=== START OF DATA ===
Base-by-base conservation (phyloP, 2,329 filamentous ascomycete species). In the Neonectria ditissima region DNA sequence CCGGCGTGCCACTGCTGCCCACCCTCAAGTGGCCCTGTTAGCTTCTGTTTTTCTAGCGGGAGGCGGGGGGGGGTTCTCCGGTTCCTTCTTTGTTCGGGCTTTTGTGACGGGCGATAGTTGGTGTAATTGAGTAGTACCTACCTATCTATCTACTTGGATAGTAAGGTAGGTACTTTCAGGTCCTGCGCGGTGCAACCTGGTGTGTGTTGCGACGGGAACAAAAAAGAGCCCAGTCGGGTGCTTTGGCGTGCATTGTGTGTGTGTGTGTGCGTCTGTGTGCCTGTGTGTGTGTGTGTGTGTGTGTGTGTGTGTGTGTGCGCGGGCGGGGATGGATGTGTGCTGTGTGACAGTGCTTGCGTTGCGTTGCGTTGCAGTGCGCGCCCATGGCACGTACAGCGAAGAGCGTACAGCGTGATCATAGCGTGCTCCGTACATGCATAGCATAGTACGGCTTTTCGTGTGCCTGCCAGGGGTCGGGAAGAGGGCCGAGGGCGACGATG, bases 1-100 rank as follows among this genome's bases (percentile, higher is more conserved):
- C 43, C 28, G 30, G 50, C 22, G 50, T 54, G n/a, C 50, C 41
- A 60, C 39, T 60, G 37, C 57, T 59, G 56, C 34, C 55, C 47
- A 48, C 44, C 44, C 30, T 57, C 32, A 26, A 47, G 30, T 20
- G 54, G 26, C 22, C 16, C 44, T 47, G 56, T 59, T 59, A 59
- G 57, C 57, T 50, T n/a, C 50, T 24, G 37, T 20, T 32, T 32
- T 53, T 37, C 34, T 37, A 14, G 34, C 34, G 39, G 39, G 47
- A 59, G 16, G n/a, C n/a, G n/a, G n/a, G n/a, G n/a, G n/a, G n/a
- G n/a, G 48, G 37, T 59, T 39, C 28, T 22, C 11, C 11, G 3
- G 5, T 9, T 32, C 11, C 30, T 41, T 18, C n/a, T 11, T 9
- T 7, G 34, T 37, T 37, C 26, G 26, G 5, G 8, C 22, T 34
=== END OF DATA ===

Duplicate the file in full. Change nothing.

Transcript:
Base-by-base conservation (phyloP, 2,329 filamentous ascomycete species). In the Neonectria ditissima region DNA sequence CCGGCGTGCCACTGCTGCCCACCCTCAAGTGGCCCTGTTAGCTTCTGTTTTTCTAGCGGGAGGCGGGGGGGGGTTCTCCGGTTCCTTCTTTGTTCGGGCTTTTGTGACGGGCGATAGTTGGTGTAATTGAGTAGTACCTACCTATCTATCTACTTGGATAGTAAGGTAGGTACTTTCAGGTCCTGCGCGGTGCAACCTGGTGTGTGTTGCGACGGGAACAAAAAAGAGCCCAGTCGGGTGCTTTGGCGTGCATTGTGTGTGTGTGTGTGCGTCTGTGTGCCTGTGTGTGTGTGTGTGTGTGTGTGTGTGTGTGTGTGCGCGGGCGGGGATGGATGTGTGCTGTGTGACAGTGCTTGCGTTGCGTTGCGTTGCAGTGCGCGCCCATGGCACGTACAGCGAAGAGCGTACAGCGTGATCATAGCGTGCTCCGTACATGCATAGCATAGTACGGCTTTTCGTGTGCCTGCCAGGGGTCGGGAAGAGGGCCGAGGGCGACGATG, bases 1-100 rank as follows among this genome's bases (percentile, higher is more conserved):
- C 43, C 28, G 30, G 50, C 22, G 50, T 54, G n/a, C 50, C 41
- A 60, C 39, T 60, G 37, C 57, T 59, G 56, C 34, C 55, C 47
- A 48, C 44, C 44, C 30, T 57, C 32, A 26, A 47, G 30, T 20
- G 54, G 26, C 22, C 16, C 44, T 47, G 56, T 59, T 59, A 59
- G 57, C 57, T 50, T n/a, C 50, T 24, G 37, T 20, T 32, T 32
- T 53, T 37, C 34, T 37, A 14, G 34, C 34, G 39, G 39, G 47
- A 59, G 16, G n/a, C n/a, G n/a, G n/a, G n/a, G n/a, G n/a, G n/a
- G n/a, G 48, G 37, T 59, T 39, C 28, T 22, C 11, C 11, G 3
- G 5, T 9, T 32, C 11, C 30, T 41, T 18, C n/a, T 11, T 9
- T 7, G 34, T 37, T 37, C 26, G 26, G 5, G 8, C 22, T 34